Bentley Continental GTC V8 road test by Steve Rogers


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The week of Storm Francis wasn’t the best time to be spending a few days in the Continental convertible but it certainly proved the insulation qualities of the multi layered fabric roof.

As I drove away from Bentley’s headquarters at Crewe the rain was pounding down but the sound deadening was so effective I forgot I was driving a convertible. Bentley says today’s convertible is just as quiet as the previous Continental coupe and I am not going to argue with that.

Continental first appeared in 2003 and we are now into the third generation which has a significant twist in the story. It has always been powered by the mighty W12 six litre petrol… but what is the new badge that has appeared on the front wing? V8. Can this be true? A humble 4-litre V8 in a Bentley.

Too right, and before anyone thinks this is Bentley dumming down the Conti with a cheaper entry level model then think again. True it is £12,500 less than the W12, £167,000 plays £179,500 but there is nothing as common as an entry level Bentley. Most of this is the difference in the price of the engine, the rest of the car is the same bespoke handcrafted opulence found in any other Bentley.

Yes but it won’t be as quick as the W12. Yeah right, we lose three tenths in a sprint to sixty and top speed is down 9mph so we have to make do with the V8s four seconds to 60mph and a top end of 198mph. No too shabby then.

Now I have enjoyed the W12 in a couple of Bentleys, it is indeed a mighty performer, but I am going to put my head on the block and say the Continental is better suited to the V8. On the one hand we have unparalleled luxury and on the other an out and out sports drop top or coupe that will happily take on a McLaren, Ferrari or Porsche.

I recall feeling mildly intimidated by the McLaren 720S, which granted generates more power from its 4-litre V8, but felt quite comfortable and secure behind the wheel of the Conti even when I did feel the full force of the twin turbos and whopping 770 Newton metres of torque. In truth this sort of power is not for our roads, the car is too quick and you could find yourself in a lot of trouble with the law if you exploit the performance. A ton takes a mere 8.4 seconds, and that is Bentley’s figure by the way.

The best place to get maximum fun is on a track where you would no doubt feel the full benefit of Bentley’s brilliant dynamic ride system, I should say that is an extra £4,000 and not really worth the expense unless you enjoy flat out track days. Basically a 48 volt powered anti roll system makes suspension changes in milliseconds which makes the car feel as if it is stuck to the road in the same way as a roller coaster terror ride.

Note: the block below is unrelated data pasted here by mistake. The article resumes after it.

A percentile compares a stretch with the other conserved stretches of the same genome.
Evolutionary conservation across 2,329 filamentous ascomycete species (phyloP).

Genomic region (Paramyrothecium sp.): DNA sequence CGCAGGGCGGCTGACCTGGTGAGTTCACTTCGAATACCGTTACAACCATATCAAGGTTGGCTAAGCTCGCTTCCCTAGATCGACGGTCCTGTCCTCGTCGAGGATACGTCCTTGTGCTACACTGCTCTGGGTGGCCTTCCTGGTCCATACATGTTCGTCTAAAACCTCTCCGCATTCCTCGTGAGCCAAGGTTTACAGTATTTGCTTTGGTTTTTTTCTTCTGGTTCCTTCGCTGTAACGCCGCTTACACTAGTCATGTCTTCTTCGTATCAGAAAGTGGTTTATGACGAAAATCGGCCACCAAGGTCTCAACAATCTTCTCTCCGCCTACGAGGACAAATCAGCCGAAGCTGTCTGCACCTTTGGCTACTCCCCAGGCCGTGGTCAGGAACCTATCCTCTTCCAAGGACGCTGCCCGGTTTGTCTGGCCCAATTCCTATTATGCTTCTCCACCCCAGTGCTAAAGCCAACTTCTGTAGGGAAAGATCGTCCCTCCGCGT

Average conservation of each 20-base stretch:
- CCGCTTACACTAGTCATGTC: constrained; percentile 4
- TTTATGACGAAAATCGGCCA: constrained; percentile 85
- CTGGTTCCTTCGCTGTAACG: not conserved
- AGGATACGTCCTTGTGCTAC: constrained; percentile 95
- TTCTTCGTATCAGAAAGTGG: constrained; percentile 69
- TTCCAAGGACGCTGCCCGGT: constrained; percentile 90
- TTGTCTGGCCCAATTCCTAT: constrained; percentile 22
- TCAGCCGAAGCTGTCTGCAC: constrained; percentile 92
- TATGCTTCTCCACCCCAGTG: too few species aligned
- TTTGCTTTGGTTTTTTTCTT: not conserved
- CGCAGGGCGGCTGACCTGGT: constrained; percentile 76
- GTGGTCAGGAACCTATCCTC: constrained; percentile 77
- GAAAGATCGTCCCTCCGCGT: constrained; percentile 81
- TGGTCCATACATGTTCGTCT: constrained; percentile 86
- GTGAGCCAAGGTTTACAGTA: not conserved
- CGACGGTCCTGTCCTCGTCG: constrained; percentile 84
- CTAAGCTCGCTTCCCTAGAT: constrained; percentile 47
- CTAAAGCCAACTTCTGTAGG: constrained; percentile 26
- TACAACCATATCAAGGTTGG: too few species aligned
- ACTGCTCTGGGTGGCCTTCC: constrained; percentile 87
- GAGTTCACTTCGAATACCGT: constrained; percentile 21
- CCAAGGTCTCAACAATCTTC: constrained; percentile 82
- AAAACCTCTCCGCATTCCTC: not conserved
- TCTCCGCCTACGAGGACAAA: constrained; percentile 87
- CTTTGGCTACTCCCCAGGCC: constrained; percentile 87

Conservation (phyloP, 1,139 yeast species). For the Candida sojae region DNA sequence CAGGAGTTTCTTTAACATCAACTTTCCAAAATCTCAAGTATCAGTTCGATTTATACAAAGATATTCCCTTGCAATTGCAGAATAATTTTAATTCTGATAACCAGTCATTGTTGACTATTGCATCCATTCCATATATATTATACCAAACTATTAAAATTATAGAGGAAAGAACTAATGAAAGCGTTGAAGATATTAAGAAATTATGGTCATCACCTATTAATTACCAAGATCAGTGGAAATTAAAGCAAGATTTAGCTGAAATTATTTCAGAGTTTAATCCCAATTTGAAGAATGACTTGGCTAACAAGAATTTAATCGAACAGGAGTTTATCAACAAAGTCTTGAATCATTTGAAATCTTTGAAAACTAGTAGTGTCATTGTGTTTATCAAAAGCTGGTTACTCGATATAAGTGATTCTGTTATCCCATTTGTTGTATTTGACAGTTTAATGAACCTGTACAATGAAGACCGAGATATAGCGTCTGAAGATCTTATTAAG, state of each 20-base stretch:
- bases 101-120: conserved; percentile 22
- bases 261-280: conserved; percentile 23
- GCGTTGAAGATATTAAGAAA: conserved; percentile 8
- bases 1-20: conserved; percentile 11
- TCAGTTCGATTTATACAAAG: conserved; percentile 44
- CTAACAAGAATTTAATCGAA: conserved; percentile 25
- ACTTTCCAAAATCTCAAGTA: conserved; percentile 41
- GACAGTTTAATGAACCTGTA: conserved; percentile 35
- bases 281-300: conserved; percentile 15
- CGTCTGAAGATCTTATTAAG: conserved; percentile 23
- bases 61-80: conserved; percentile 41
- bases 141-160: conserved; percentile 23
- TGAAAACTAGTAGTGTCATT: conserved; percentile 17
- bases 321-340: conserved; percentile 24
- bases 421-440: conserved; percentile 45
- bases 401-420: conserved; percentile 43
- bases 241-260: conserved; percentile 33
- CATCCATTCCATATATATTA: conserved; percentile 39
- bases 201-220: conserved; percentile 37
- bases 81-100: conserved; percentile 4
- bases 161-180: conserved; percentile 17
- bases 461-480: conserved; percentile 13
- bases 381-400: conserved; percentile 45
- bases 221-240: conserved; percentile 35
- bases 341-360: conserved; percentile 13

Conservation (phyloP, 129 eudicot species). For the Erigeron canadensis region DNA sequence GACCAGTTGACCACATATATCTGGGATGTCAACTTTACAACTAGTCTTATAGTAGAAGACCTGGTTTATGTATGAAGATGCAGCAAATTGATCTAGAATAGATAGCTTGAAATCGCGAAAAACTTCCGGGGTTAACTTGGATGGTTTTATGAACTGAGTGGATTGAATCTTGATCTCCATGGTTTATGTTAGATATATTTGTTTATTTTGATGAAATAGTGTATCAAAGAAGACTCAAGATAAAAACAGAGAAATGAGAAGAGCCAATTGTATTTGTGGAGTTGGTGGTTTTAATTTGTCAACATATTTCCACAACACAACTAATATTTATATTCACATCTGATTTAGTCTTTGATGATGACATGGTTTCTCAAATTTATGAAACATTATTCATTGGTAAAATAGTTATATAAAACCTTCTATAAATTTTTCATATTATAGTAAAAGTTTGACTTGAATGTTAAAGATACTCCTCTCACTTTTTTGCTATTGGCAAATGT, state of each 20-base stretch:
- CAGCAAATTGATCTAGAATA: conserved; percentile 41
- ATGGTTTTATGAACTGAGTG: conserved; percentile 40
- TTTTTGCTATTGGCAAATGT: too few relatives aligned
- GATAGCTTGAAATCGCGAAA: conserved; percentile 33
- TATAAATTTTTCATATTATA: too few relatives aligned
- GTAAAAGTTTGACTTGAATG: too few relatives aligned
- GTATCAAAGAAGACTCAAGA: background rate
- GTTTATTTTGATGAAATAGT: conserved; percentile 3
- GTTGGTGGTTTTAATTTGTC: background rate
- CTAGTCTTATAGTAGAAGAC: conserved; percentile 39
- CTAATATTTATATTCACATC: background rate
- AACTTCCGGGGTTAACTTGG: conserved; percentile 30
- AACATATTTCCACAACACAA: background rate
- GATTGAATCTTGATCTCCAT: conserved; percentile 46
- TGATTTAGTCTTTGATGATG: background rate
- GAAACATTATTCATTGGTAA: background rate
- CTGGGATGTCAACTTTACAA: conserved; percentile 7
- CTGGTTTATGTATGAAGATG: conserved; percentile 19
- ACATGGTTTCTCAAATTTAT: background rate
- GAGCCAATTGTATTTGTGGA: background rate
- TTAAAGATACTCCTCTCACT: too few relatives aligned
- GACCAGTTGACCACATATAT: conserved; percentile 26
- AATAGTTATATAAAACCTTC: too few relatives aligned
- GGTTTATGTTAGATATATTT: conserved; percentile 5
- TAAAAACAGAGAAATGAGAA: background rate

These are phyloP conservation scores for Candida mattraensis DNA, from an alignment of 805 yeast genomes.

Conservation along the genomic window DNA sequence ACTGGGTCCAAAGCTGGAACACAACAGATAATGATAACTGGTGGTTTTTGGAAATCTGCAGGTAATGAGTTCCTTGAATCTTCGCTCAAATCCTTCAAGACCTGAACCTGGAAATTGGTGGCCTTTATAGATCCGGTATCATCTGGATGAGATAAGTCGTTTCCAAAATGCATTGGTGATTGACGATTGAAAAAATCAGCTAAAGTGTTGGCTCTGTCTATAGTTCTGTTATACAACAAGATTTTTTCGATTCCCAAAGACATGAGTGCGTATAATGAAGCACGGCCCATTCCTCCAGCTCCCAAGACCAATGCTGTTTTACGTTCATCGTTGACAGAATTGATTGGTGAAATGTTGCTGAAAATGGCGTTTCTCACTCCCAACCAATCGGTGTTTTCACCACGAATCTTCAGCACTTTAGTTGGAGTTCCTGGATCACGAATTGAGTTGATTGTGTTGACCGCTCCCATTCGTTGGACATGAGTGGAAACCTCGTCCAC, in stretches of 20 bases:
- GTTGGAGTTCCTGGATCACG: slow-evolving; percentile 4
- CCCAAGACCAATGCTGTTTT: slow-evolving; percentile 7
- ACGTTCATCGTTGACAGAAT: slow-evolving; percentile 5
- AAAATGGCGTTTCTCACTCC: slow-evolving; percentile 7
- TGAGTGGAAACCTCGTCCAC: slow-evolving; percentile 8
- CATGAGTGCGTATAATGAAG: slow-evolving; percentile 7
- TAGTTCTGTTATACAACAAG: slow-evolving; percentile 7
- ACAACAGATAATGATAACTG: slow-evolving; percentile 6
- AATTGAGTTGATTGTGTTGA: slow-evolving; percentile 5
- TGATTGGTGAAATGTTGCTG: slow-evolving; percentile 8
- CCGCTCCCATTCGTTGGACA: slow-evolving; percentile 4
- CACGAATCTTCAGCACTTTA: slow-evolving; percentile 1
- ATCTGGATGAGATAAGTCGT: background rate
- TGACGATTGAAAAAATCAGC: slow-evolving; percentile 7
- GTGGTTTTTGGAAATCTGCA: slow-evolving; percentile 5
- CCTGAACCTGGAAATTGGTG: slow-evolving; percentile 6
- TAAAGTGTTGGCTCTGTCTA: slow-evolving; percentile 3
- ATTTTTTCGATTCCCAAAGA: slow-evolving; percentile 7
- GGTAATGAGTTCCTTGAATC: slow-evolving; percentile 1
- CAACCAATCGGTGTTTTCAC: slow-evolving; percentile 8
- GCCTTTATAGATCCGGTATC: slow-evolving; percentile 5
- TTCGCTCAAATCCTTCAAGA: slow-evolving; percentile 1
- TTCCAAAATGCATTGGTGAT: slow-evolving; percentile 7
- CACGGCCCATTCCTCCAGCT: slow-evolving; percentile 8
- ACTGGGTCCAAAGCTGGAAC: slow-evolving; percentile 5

Performance through the eight speed automatic is immense with the V8 emitting a satisfying growl as opposed to the gentle burble of the W12. Surprisingly it was not the performance or the utter luxury of the Conti’s cabin that left the biggest impression, it was the economy. Had this been the W12 I would have been lucky to break the 20mpg barrier yet I averaged 30mpg and some of that was down to cylinder deactivation which knocks off four cylinders on light throttle loads which covers 70mph motorway drives.

One small downside is the noticeable jerk as the other four cylinders engage when the throttle is floored at low speed but I can live with that.

Having said how impressed I was with economy sitting in the Continental’ s cabin is pretty special, you can tell this has been put together with lots of tender loving care, much of this opulence coming from the special Mulliner specification which adds even greater detailing to the surfaces and stitching, and adds £12,535 to the price but as the Bentley PR people say no one buys a basic car and there are lots of packages and individual items that can be added. My test car had 14 totalling £53,880 of which I would have gone for the front seat comfort spec with neck warmer, heated or ventilated and massage functions (£4,005) central 12inch rotating touchscreen display (£4,770) touring specification (£6,290) and the Bang & Olufsen bespoke sound system (£5,075).

That came in handy when the roof was down. There is hardly any buffeting but the wind swirls around the cabin once passed 60mph and communication becomes a shouting match so a good sound system is essential if you like your music.

The bottom line is that Continental is a world class sports car especially with V8 power which is there on merit. Here we have performance, luxury and style in one fabulous package.

A little aside: Bespoke it might be but Volkswagen owned Bentley does share some of the group’s parts. The headlight touch pad can be found in the new Golf 8 and the amber blind spot warning light on the door mirrors are also fitted to my Skoda Superb test car. There are a few others but we will keep them to ourselves…

Need to know

Continental GTC

£167,000 (tested £224,800)

8sp auto all wheel drive

4-litre V8; 542bhp

0-60mph 4secs; 198mph

Torque: 770Nm

23.3mpg combined

260g/km

1st year tax £2135 then £145pa

Boot 235 litres

Roof down: 19 seconds

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